That’s a surprisingly tricky question; let me start with what is hopefully a helpful analogy. Volcanoes aren’t like old people who might retire from their job or kick the bucket at a predictable age. Volcanoes are much more like a rock band. Most are one-hit wonders, many produce some great hits for a while and then slowly disappear, and others keep rockin’ on for ages.
So how long a volcano remains active for or how long before it’s considered extinct depends on the type. It’s the Rolling Stones vs. Los Del Rio.
Alright, let’s sprinkle a little science in there. Your Los Del Rio or Baha Boys one-hit wonders, in the volcano world, are called monogenetic volcanoes, usually appearing in fields intuitively called “monogenetic fields.” If you consider that genetic means origin and mono means one, then that name is really about as close to “one-hit wonder” as you’re ever going to get in science. They erupt maybe for a few weeks, maybe for a few years, and then they’re done. Forever. They released their big single and now they’ve got nothing left in the tank. Boom, done, extinct.
This is what a field full of monogenetic volcanoes looks like in Arizona:
Polygenetic volcanoes are probably what you’re more familiar with. These are bigger and erupt multiple times (poly meaning many). Some erupt infrequently every few hundred or thousand or tens of thousands… or hundreds of thousands of years. Others like Kilauea never seem to stop touring with their favorite hits:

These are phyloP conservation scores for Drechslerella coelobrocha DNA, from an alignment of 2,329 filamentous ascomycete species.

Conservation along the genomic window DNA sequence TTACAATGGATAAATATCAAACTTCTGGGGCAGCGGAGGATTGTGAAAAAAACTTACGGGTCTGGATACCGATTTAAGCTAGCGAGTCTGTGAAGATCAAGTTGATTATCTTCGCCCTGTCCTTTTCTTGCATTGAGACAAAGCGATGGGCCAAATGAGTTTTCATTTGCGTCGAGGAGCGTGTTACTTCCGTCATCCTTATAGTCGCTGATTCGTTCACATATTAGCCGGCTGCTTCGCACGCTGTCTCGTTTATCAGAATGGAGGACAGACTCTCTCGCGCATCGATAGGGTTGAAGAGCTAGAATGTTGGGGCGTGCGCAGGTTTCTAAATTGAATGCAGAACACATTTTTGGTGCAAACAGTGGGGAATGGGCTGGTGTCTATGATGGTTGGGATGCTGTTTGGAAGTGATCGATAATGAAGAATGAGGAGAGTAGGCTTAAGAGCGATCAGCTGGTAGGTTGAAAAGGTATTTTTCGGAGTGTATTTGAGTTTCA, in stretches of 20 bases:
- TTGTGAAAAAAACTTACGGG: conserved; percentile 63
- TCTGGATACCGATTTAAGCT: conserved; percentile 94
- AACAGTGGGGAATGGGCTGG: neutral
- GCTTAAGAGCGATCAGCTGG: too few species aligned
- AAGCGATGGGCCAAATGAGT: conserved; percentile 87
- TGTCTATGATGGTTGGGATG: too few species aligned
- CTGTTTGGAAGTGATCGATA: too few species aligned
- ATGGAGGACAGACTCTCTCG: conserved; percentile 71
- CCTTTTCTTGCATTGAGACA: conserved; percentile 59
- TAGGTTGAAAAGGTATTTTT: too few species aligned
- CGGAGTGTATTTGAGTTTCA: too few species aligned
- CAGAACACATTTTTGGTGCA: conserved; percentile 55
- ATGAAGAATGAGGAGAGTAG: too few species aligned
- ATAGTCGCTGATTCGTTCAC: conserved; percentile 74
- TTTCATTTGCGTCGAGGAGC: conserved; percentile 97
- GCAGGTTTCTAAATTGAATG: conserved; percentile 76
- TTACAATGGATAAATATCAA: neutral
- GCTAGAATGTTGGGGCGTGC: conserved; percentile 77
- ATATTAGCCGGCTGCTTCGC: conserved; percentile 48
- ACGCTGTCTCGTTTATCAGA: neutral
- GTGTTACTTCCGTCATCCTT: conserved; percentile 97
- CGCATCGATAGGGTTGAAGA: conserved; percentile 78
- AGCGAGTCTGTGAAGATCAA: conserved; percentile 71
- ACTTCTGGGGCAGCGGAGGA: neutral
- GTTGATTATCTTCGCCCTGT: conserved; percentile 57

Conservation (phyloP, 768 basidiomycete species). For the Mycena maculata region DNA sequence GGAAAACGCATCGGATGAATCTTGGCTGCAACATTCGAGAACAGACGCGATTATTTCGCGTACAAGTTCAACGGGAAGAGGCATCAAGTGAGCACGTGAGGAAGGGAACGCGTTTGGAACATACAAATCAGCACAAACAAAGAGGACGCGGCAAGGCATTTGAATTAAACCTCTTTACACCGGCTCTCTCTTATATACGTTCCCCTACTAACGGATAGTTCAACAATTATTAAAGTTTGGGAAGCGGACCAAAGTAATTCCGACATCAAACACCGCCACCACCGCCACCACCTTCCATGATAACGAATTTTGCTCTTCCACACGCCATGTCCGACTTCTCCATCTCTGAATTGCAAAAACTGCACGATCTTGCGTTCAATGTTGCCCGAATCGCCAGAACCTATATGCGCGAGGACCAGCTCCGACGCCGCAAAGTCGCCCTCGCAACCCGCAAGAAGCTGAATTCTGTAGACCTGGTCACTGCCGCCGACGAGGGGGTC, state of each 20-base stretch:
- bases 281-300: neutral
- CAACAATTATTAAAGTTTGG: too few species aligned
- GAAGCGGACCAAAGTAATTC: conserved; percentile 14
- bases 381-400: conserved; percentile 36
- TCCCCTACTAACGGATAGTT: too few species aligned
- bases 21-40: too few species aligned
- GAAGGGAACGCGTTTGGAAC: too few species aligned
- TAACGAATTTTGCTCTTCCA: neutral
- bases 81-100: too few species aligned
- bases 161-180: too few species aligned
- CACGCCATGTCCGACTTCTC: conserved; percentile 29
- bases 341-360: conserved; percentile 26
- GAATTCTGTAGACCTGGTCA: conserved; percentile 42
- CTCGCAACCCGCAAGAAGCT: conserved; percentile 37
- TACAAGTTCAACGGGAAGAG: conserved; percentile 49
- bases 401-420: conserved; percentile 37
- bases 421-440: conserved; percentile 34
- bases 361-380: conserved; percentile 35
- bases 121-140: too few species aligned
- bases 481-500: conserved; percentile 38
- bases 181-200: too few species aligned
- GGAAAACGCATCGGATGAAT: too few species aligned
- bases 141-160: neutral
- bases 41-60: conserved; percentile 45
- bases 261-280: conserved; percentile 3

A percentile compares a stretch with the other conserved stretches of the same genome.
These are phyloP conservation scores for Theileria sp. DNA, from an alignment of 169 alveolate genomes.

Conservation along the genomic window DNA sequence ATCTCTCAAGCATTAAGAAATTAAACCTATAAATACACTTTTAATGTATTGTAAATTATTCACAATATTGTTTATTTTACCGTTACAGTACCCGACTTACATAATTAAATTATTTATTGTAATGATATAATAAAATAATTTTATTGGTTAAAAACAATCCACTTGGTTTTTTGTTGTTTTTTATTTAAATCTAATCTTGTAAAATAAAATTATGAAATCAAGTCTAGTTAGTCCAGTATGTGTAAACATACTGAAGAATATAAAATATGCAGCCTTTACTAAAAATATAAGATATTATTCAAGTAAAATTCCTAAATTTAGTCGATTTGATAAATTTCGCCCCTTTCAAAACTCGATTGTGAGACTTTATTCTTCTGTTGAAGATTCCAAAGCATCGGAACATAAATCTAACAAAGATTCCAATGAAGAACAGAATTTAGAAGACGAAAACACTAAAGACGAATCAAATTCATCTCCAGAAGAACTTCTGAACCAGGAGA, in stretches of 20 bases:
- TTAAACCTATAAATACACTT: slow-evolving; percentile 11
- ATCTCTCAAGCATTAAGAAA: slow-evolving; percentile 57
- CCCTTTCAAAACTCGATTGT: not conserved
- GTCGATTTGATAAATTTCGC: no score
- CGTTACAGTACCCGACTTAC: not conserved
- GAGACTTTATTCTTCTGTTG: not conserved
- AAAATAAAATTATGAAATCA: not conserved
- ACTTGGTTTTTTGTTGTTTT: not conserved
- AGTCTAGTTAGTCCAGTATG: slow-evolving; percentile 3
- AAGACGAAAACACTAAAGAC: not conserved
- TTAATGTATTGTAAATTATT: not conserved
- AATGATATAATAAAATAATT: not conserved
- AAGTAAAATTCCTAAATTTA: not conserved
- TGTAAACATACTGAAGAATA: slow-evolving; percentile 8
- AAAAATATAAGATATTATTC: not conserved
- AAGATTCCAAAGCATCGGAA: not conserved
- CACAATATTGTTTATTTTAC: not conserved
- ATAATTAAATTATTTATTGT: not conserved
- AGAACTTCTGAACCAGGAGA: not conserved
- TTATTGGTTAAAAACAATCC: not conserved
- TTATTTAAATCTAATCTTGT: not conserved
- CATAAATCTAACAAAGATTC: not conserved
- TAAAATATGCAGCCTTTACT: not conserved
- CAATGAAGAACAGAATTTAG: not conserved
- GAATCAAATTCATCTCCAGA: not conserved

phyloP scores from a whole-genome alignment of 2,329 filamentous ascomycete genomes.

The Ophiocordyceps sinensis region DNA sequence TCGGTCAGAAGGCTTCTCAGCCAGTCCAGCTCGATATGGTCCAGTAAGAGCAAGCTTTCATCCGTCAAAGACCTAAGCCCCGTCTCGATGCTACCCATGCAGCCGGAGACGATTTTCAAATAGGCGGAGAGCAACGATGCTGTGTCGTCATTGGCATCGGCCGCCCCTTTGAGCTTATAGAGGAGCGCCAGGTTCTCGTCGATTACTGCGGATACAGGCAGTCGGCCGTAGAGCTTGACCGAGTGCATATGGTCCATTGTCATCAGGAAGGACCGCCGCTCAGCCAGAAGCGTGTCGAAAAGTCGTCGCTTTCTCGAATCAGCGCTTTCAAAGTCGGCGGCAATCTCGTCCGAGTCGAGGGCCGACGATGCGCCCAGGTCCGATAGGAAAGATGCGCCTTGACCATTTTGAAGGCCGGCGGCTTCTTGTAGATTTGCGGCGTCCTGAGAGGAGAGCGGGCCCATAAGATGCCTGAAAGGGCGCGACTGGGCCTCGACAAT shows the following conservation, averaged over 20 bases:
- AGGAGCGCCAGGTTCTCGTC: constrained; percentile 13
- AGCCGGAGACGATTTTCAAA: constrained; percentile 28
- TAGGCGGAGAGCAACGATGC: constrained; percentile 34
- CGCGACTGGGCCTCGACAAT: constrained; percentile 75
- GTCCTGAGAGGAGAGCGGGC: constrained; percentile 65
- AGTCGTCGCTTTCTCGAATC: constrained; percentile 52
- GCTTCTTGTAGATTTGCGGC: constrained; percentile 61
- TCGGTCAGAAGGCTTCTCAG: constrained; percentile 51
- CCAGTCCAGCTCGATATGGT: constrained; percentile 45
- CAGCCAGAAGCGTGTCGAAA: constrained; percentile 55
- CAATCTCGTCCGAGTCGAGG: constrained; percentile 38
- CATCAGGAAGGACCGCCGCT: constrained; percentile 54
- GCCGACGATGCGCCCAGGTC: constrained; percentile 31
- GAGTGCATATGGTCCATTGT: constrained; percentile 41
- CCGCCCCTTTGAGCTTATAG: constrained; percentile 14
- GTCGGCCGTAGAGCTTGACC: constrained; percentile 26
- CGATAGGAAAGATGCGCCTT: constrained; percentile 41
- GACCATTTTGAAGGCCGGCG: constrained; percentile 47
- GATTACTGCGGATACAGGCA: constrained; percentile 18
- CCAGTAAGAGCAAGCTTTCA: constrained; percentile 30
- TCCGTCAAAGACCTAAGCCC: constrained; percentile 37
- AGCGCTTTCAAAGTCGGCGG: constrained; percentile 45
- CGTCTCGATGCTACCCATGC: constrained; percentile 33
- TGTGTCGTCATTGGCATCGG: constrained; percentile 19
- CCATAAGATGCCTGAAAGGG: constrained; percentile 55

Woo! Encore! One more!
What really determines whether or not a volcano is active, dormant or extinct is its plumbing system. I suppose in this way; it really is like an old person.
The plumbing system refers to the (usually) complex network of conduits and chambers below a volcano through which magma flows, usually toward the surface. If the magma is flowing to the surface, then the volcano above it is active. The magma can stop flowing for a while, but still remain liquid down below, possibly making another push to the surface at some point in the future. In that case, it’s dormant. Once everything hardens up and the plumbing system cools and turns to stone, nothing else is going to be pushing its way to the surface and the volcano is considered extinct.
Wikipedia tells me a volcano is considered extinct when it hasn’t erupted in 10,000 years. This might be a decent guideline in many cases, but it’s not a good hard rule. Yellowstone is definitely not extinct, even though it’s been 70,000 years since its last lava flow and 630,000 years since its last major eruption. A volcano in a monogenetic field can relatively safely be assumed to be extinct within one’s own lifetime if it doesn’t erupt again. No need to wait 10,000 years to close the book on that.
So in answer to your question, volcanoes can live to almost any age as long as their plumbing system continues to be fed by fresh magma. The age at which they become extinct depends entirely on what’s happening below them.